A cooked chicken

Rotisserie Chickens to the Rescue

If you’re fresh out of ideas (let alone desire) to make one more home-cooked meal, but even the thought of another take-out or curbside pickup leaves you cold during these days of uncertainty and angst—I invite you to embrace these two words: rotisserie chickens.

A cooked chicken

 

Not exactly take-out, not completely home-cooked, think of a well-seasoned, perfectly cooked rotisserie chicken as your ace in the hole; a kitchen assistant with an extra pair of hands to help you get delicious, home-cooked meals on the table in a flash.

These days, nearly every grocery store or supermarket—even warehouse clubs—offer fully roasted, hot, and ready-to-go rotisserie chickens for around $5. In fact, rotisserie chickens are so readily available, the U.S. Department of Agriculture has issued safety guidelines for selecting and storing* them.

Today, I want to give you basic guidelines for what to do with a rotisserie chicken as soon as you get home. 

Chicken flavors

While some stores are now offering a variety of flavors (barbecue, lemon herb, and so on), try to stick with a plain bird. You will be adding flavorings and seasonings yourself depending on how you end up using the bird.

Buying and storing

You want a chicken that is hot when you buy it. Bacteria become active between 40 F and 140 F., so it should be above that range when you pick it up. It should feel hot to the touch. Either eat, refrigerate, or freeze the chicken within two hours.

Buy two

The USDA recommends consuming rotisserie chickens within three to four days of purchase*. Pick up two chickens and you’ll have enough meat for several meals plus plenty to freeze for later.

Cutting

The first thing you should do when getting the chicken home is to get all the meat off the bones. All you need here is a feel for where the bones are. Put the chicken on a cutting board—breast side up—and pull out your sharp chef’s knife or poultry shears.

Cut off the wings, cut off the legs. Now cut off the thighs. Using your fingers start pulling all the meat from the bones (it will pull off easily as the meat will be tender and juicy). Lay all the white meat on one side of a platter (if you haven’t already eaten all of it while you did that pulling thing), the dark meat on the other. Put the bones, carcass, and skin on another plate.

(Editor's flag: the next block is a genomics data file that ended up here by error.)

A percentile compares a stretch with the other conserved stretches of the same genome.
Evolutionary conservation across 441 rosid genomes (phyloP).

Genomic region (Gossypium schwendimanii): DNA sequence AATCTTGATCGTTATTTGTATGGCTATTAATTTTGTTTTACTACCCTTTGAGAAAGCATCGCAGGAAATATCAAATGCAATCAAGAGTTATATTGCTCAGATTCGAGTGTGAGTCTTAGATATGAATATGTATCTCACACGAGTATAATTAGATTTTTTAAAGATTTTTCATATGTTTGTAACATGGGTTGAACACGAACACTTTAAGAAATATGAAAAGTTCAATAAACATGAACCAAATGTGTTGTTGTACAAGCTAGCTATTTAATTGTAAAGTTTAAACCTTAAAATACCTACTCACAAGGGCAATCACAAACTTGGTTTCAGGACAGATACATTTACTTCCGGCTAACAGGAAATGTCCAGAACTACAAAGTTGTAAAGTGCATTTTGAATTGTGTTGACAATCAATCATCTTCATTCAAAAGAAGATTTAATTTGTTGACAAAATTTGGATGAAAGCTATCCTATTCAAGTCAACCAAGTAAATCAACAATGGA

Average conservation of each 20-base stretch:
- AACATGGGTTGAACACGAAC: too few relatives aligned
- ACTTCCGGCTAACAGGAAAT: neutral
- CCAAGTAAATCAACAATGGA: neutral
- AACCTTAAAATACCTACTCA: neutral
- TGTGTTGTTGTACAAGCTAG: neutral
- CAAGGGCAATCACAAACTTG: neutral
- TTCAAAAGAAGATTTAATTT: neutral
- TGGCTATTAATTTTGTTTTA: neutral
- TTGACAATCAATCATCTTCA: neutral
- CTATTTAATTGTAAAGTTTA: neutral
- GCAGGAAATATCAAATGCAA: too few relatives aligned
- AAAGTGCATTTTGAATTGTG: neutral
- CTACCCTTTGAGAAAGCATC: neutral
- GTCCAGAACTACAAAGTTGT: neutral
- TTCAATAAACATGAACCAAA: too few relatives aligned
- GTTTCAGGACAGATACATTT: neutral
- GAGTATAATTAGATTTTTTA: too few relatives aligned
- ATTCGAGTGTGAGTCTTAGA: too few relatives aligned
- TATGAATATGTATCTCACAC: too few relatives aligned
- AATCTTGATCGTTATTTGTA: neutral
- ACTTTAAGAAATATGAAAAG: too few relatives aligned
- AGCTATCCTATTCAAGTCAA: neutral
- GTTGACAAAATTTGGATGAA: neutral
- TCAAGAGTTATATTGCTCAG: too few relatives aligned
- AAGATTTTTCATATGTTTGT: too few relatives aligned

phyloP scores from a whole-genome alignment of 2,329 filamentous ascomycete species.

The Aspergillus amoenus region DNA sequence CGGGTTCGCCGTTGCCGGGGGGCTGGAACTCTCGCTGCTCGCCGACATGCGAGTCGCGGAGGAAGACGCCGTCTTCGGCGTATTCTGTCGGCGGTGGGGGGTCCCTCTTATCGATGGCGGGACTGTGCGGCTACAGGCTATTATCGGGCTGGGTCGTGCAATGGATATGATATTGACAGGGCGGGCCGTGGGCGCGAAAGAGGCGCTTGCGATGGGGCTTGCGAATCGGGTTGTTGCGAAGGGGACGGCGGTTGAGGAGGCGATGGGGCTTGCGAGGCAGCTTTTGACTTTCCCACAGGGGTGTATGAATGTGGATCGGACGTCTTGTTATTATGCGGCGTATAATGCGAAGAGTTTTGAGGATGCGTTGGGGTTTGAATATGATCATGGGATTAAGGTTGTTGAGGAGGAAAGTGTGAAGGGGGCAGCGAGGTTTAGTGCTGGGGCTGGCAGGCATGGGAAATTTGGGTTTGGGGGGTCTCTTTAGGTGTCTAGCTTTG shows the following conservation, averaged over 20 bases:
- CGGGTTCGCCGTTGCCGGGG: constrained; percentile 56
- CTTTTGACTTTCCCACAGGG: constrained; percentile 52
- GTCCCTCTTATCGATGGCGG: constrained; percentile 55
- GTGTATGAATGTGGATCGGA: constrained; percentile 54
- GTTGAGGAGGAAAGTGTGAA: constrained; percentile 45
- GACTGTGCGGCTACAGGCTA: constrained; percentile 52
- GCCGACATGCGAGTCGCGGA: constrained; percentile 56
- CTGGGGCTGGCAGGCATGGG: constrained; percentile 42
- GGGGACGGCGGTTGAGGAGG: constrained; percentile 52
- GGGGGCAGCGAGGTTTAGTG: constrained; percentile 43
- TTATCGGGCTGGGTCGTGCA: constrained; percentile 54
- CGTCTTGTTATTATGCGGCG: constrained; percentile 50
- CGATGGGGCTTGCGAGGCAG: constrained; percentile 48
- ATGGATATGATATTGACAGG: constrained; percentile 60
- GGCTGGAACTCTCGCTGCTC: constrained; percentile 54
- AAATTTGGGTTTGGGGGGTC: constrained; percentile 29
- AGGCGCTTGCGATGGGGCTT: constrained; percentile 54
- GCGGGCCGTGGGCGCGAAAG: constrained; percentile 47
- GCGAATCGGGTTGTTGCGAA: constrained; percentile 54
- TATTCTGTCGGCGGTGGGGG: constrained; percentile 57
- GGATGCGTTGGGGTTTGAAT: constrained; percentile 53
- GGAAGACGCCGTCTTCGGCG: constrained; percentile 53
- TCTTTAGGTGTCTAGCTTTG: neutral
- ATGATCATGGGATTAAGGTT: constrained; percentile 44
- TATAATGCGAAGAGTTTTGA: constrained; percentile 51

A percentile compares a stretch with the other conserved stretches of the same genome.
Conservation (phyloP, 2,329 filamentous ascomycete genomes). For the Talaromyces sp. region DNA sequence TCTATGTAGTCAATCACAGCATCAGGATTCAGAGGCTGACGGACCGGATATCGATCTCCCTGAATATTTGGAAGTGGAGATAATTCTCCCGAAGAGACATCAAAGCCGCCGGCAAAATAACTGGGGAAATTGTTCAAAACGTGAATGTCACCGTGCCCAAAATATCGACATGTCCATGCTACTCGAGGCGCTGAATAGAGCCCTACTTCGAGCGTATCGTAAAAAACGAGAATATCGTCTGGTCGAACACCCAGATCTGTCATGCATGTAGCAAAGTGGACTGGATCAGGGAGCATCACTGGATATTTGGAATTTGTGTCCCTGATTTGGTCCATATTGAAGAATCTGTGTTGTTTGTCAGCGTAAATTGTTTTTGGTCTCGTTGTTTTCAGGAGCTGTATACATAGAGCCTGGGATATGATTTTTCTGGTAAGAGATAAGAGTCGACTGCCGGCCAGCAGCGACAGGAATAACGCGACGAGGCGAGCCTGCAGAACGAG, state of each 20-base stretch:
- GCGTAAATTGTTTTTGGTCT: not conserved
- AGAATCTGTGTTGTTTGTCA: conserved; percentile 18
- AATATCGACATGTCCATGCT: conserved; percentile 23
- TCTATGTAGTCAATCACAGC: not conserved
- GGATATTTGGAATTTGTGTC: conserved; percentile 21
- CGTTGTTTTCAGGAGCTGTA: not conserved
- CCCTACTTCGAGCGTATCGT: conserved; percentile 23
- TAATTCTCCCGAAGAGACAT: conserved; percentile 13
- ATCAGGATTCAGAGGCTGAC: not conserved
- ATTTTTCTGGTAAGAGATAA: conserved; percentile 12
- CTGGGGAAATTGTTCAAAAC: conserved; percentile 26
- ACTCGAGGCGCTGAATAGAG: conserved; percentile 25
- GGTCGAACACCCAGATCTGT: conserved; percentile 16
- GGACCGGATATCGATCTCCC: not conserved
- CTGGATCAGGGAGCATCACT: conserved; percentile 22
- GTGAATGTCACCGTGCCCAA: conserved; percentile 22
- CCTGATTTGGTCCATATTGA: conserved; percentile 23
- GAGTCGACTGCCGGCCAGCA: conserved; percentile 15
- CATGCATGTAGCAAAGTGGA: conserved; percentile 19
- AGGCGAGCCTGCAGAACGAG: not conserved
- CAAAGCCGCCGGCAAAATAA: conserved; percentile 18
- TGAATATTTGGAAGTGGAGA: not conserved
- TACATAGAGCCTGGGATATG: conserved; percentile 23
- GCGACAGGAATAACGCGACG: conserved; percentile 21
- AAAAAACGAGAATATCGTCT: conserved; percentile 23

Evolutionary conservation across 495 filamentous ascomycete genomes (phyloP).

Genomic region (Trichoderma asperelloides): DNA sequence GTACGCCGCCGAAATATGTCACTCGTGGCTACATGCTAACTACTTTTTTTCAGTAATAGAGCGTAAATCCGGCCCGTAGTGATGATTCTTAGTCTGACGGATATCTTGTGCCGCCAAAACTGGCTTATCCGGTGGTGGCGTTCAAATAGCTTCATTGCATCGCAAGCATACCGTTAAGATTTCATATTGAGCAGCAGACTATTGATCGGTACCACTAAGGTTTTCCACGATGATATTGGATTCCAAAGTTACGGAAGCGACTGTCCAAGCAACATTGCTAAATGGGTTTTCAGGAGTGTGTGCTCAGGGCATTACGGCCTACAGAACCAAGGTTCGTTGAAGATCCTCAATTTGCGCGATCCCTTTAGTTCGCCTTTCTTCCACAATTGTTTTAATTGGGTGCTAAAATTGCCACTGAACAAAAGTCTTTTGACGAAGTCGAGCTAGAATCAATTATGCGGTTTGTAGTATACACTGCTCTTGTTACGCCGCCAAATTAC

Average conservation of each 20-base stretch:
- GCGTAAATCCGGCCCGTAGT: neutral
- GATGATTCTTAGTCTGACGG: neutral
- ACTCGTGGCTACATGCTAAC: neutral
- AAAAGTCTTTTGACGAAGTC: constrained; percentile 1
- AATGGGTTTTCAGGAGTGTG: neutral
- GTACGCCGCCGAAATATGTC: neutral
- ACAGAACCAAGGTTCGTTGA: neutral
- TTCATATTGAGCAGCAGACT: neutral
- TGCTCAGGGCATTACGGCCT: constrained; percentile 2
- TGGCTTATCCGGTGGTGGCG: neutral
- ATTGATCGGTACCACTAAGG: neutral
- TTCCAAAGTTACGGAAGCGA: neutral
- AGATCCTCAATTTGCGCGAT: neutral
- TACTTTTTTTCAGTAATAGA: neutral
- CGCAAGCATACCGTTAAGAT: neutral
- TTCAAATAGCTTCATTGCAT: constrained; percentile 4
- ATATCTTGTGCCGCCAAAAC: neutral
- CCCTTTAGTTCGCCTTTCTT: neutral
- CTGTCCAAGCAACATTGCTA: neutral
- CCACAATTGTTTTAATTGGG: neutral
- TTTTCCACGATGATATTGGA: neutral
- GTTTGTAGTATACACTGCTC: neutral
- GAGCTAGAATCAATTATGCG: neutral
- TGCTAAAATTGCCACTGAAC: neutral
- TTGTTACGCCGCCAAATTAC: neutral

For the larger pieces of breast meat, either cut into chunks or shred, depending on how you will be using them. Place all the bones, skin, and carcass pieces into a container or zip-type bag and freeze. These will be the basis for great chicken stock or soup later.

READ POST: Chicken Labeling: Prepare to Be Surprised

Portion

Set aside the amount you will need for right now. If there is more than you need, divide it into zip-type bags and either refrigerate or freeze.

Take a few minutes to clean up making sure you use a good disinfectant on your cutting board and other surfaces (the USDA recommends 1 teaspoon liquid bleach to 1 quart of water in a spray bottle as an effective kitchen disinfectant).

 READ POST: How to Make Your Own Highly Effective Fruit and Vegetable Wash

How to reheat

Reheating a rotisserie chicken in the oven is a no-brainer, especially if you are unable to consume the whole thing in one meal. However, doing that is quite another subject, especially if you want it as fresh, moist, and delicious as it was when you picked it up.

  • Preheat the oven to 400 F.
  • Place the rotisserie chicken in a deep baking dish with high sides
  • Add a bit of chicken stock to the baking dish—about 1/4-inch in the baking dish. If you don’t have chicken stock, substitute water.
  • Place the baking dish in the preheated oven.
  • Reheat until the liquid is bubbling and the chicken is warmed all the way through.

This method will keep the chicken moist while reheating—as opposed to a microwave or reheating without the added liquid, both of which would dry out the rotisserie chicken.

3-Way Chicken

Whether you buy a whole raw chicken to prepare from scratch or a hot rotisserie chicken from the deli counter, you are looking at three meals from that one bird.

Dinner #1: 

Roast Chicken

How to roast a raw whole chicken:

  • Preheat oven to 450 F.